I’m happy to post a how-to article from a guest author, Ricky Peterson. Ricky is a fish lover and a writer; he also loves the sea, travelling, and he writes for Swallow Aquatics, who sell aquarium & tropical fish supplies in the United Kingdom.
As an aquarium owner, moving house isn’t something that you are likely to look forward to. It is certainly tempting to stay put and just avoid the hassle. Moving a fish into the next room is stressful enough!
Unfortunately moving home is often necessary; so how can you do it as stress-free as possible?
It will take some preparation, but with the right approach there is no reason why you can’t take your fish with you wherever you may be going…
How To Prepare For The Big Move
There are two sets of things you need to move:
- Your fish tank (plus accessories)
- The actual fish
Moving the whole lot at once isn’t sensible, so you are going to need a spare tank to store your fish in while you arrange to move everything.
A hospital tank or a quarantine tank would be ideal, but as an alternative, any large see-through plastic tubs will suffice just so-long as they have tight-fitting and secure lids.
If your fish are going to be spending much time in these temporary tanks, you may need to set up some aeration to keep them healthy in the mean-time. You can rig up a simple aeration system using a battery-powered pump and some plastic aquarium tubing which will suffice for a couple of days.
Timing The Move
If possible, move the fish last so that they spend as little time as possible in their make-shift accommodation. The less time they spend out of their home the less stressed they will be.
While they are waiting to be moved, make sure to keep your fish away from any noise or dust. Also, make sure those lids are secure (to keep the fish in and anything else out!)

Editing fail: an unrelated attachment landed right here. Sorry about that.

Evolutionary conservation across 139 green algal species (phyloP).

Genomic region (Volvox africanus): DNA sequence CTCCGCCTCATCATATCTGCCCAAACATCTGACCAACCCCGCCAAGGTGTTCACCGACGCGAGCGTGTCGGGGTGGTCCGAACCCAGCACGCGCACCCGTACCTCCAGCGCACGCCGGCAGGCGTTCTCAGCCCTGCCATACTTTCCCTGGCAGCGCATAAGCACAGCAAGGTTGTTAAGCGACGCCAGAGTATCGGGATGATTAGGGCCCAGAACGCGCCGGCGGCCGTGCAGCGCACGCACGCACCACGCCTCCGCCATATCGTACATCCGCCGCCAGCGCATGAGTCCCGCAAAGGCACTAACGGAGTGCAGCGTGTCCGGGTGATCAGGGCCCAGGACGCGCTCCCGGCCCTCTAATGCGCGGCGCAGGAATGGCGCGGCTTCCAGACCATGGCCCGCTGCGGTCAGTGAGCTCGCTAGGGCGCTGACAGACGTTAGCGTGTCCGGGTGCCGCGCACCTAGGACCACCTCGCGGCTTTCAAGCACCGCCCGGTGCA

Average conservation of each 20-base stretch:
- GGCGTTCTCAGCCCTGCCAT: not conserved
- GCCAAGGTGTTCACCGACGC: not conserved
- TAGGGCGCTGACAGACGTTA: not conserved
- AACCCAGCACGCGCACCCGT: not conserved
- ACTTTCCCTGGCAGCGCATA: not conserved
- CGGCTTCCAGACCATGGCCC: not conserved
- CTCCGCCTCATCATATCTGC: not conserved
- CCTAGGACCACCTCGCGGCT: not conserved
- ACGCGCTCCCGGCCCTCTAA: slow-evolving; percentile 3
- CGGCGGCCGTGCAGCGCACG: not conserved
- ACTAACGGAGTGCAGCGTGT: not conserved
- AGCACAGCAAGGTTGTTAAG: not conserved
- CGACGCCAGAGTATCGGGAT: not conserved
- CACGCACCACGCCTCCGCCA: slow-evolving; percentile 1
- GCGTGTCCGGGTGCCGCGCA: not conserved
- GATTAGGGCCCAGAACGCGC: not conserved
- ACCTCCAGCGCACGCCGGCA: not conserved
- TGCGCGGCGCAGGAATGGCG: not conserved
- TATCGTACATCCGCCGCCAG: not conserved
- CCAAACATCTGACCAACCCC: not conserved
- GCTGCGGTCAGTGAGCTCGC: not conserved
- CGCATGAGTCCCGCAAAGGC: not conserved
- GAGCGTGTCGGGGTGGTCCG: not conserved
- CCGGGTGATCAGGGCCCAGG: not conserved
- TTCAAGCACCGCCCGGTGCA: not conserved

The commotion of moving can easily cause undue stress to your fish, so planning ahead and having somewhere safe to keep them is essential.
Draining The Tank
Many aquarium owners will simply pour away the old aquarium water, but this is a mistake. This is the water that your fish are acclimated to — with its specific balance of chemicals, PH, bacteria, etc…
Try to keep as much water as you can. Some of it can be used to house the fish while they are in their temporary tanks and the rest can be stored in any suitable, clean containers that you have available (such as a few thoroughly rinsed out water bottles or 5 gallon buckets).
Keep the substrate from the tank a little wet and store it securely. The substrate contains a wealth of essential bacteria and preserving these will help the whole tank to spring back to life when you put it all back together.
The Actual Move
Moving the tank is actually the easy part, after-all it’s just a glass box. Wrap the tank as carefully as possible so that it doesn’t get damaged in transit.
Any decorations can be rinsed-off and dried; this will generally be anything man-made (hardscape items and the like).
Remember that some items need to be kept in water. Biological filtration systems contain micro-organisms and bacteria and if allowed to dry they will stop working. Live plants will also need to be kept in water of course, otherwise they will die.
Moving The Fish
Moving the fish is probably the most stressful part of the process and unfortunately there isn’t a lot that can be done to make it easier on them.
If possible, transport the fish in your car with a passenger to keep them secure. Before you leave, double check those lids and make sure they are secure.
A loose lid and a sudden bump can cause things to splash out of the tubs, so be vigilant and drive carefully. If you have a long journey, plan to make some stops along the way and take your time.
Setting It All Up – Again
Your first priority after the move is to get the tank set up again. Don’t put the fish back in yet, just put the substrate back in along with the water (and top up if necessary), plants and filters etc…
Once set-up, the tank will need some time to cycle and the water will need to settle before you put the fish back in.
If possible, try to move the tank a few days before moving the fish, so that the tank can start cycling in advance. With a bit of planning you can then put the fish back in their home as soon as they arrive.
For a few days after setting-up the tank, test the water each day for PH level, chemical levels etc… Once all of the readings are back to normal (whatever normal might be for your particular aquarium), you can reintroduce your fish!